It was eye-opening for me to realize the extent to which my life has been different from other students because of the color of my skin.”

— Jordan Bibby

He then explained that because society expects African Americans to be more athletic than their white counterparts, society also expects professional careers to be relatively dominated by white men. Both assumptions, he concluded, were harmful.

Throughout his talk, Dr. Moore encouraged the audience to share their opinions and give feedback, all in an attempt to better understand how prejudice affects society today.

“I hope that from Dr. Moore’s talk people see the extent of racism and prejudice in everyday life and how it’s ingrained in our country’s history,” Bibby said.

After Dr. Moore’s discussion, the audience watched clips from the movie “The Hate U Give” while a panel of students discussed how the events in the movie were similar to their own experiences and answered anonymous questions from the audience.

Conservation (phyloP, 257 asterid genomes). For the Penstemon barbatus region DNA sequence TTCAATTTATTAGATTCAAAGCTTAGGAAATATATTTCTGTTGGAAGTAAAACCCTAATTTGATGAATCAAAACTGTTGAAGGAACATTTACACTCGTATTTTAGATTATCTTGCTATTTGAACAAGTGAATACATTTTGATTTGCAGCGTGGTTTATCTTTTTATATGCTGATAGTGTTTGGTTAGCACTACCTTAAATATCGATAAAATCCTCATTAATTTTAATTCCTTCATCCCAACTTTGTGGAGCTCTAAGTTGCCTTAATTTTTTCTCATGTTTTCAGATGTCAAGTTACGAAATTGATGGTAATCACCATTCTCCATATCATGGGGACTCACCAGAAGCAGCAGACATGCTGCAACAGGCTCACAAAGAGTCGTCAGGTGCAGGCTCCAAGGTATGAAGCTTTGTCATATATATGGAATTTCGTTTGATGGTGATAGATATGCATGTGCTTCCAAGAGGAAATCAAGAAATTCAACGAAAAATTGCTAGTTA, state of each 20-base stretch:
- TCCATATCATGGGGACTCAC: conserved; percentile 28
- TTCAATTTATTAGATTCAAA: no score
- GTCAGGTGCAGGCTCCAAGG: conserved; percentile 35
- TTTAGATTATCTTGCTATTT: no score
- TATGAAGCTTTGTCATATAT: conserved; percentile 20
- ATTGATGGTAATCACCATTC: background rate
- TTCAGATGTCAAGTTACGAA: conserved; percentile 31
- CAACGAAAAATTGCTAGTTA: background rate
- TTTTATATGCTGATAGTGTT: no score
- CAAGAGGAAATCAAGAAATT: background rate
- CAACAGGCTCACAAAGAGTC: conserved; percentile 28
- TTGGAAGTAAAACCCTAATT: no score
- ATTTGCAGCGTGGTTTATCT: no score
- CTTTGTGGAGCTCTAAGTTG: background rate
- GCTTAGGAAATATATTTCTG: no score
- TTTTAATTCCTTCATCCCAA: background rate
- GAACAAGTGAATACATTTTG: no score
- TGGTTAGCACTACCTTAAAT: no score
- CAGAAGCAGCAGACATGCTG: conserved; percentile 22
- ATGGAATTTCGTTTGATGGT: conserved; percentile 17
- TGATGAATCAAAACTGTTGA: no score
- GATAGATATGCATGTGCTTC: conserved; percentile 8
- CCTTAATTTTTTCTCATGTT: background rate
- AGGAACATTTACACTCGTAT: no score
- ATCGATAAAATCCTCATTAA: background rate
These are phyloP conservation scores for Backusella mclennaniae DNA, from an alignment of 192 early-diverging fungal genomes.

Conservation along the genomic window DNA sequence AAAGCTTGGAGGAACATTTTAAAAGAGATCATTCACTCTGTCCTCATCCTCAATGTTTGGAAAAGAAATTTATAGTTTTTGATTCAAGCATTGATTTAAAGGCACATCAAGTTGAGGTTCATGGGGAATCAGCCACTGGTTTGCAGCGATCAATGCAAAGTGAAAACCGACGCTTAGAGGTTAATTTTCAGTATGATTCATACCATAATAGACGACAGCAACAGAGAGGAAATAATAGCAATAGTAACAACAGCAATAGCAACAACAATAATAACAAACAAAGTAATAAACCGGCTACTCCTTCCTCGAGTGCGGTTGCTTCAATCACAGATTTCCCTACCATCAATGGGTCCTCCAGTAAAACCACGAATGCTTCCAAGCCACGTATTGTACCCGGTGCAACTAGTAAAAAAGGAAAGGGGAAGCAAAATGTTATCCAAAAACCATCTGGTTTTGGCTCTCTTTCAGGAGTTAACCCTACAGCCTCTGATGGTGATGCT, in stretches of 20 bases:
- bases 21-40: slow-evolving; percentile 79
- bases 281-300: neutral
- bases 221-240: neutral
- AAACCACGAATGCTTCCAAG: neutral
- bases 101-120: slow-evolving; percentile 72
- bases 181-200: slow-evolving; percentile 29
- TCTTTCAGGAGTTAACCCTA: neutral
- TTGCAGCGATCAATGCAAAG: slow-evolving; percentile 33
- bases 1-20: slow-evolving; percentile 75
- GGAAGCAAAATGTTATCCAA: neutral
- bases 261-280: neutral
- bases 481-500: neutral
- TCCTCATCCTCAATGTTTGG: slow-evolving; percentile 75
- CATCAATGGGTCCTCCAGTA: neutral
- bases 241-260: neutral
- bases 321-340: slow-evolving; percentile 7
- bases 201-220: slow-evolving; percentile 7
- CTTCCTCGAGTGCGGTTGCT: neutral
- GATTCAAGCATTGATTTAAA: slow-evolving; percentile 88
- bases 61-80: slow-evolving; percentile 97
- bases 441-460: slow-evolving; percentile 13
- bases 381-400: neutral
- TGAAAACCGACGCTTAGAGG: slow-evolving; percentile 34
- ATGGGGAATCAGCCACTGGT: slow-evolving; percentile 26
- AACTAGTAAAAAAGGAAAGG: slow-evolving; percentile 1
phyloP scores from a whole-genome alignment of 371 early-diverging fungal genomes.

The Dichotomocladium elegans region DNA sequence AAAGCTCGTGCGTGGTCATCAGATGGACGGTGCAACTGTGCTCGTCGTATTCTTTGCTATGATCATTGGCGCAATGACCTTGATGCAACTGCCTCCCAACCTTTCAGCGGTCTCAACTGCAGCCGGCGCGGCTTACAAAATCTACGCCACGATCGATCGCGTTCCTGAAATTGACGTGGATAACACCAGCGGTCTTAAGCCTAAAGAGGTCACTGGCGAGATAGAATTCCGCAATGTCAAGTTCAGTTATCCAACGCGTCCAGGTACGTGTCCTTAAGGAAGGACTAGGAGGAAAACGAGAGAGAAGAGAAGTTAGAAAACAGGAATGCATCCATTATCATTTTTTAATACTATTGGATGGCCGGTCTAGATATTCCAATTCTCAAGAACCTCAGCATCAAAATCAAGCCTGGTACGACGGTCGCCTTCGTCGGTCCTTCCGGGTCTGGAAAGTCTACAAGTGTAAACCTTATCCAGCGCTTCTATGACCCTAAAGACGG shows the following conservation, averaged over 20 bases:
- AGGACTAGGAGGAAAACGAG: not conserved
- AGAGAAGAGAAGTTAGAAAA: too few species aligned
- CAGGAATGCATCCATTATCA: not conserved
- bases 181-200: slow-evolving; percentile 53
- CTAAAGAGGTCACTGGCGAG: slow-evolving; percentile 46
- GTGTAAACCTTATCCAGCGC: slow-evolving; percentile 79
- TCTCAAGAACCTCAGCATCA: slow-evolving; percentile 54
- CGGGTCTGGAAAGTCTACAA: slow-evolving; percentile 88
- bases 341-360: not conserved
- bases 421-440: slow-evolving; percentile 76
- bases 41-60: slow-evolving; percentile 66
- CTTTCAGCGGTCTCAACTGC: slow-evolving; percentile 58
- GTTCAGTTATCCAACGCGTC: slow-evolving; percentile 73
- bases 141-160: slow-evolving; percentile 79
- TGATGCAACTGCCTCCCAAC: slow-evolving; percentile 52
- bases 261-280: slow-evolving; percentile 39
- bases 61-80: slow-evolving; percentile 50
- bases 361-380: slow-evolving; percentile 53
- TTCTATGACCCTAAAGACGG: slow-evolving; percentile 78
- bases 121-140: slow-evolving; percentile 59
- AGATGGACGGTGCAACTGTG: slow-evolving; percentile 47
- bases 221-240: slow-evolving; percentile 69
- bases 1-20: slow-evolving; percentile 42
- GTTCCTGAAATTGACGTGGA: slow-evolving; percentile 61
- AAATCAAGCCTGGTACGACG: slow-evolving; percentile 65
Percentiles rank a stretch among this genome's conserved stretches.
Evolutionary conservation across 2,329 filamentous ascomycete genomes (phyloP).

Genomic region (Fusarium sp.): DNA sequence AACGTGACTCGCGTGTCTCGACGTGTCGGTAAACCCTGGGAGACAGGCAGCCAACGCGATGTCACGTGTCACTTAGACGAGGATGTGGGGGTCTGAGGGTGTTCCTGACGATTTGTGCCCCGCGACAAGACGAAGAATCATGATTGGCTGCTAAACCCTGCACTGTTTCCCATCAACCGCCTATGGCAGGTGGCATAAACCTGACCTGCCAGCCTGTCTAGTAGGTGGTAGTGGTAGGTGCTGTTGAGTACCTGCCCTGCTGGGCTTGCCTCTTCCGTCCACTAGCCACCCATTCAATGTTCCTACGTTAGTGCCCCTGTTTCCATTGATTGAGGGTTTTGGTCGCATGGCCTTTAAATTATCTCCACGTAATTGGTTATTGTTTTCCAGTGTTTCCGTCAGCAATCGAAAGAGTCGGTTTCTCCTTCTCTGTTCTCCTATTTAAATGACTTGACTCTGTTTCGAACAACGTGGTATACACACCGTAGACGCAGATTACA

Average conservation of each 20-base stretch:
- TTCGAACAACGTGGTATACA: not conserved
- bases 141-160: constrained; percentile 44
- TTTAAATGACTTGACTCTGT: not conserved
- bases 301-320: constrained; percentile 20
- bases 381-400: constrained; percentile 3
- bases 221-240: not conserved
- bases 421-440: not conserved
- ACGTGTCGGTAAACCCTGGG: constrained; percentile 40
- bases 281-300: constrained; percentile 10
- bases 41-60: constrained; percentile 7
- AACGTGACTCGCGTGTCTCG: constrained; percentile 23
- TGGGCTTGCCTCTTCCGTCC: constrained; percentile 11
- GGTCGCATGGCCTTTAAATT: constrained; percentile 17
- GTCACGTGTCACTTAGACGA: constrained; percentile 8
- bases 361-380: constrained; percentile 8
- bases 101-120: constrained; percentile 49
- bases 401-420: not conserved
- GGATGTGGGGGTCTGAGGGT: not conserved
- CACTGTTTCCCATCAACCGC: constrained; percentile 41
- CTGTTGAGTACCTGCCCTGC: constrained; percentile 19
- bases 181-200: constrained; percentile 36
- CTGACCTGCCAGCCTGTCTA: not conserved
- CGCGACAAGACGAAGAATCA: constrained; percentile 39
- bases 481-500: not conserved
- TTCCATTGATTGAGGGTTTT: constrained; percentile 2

Kristen Tibbetts
Senior Naiya Antar responds to a video clip from the movie “The Hate U Give” about police stop-and-frisk policies and compares it with experiences in her own life. She said her family coached her about how to handle interactions with the police to protect herself. For example, she was taught to narrate her actions before taking them so the police would know her intentions. Photo by Kristen Tibbetts.

Bibby participated in each class period’s panel.

“From the panel, I hope people got to see a new perspective on issues that they may have never faced or even be aware of,” Bibby said. “It was eye-opening for me to realize the extent to which my life has been different from other students because of the color of my skin.”

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1 Comment

One Response to “Beginning Black History Month”

  1. luca snowhorn on February 27th, 2019 2:22 pm

    When i attended the “meeting” of people in the theater I was very moved. Reading these stories was beautiful and touching and definitely opened my eyes to things I had not thought about before.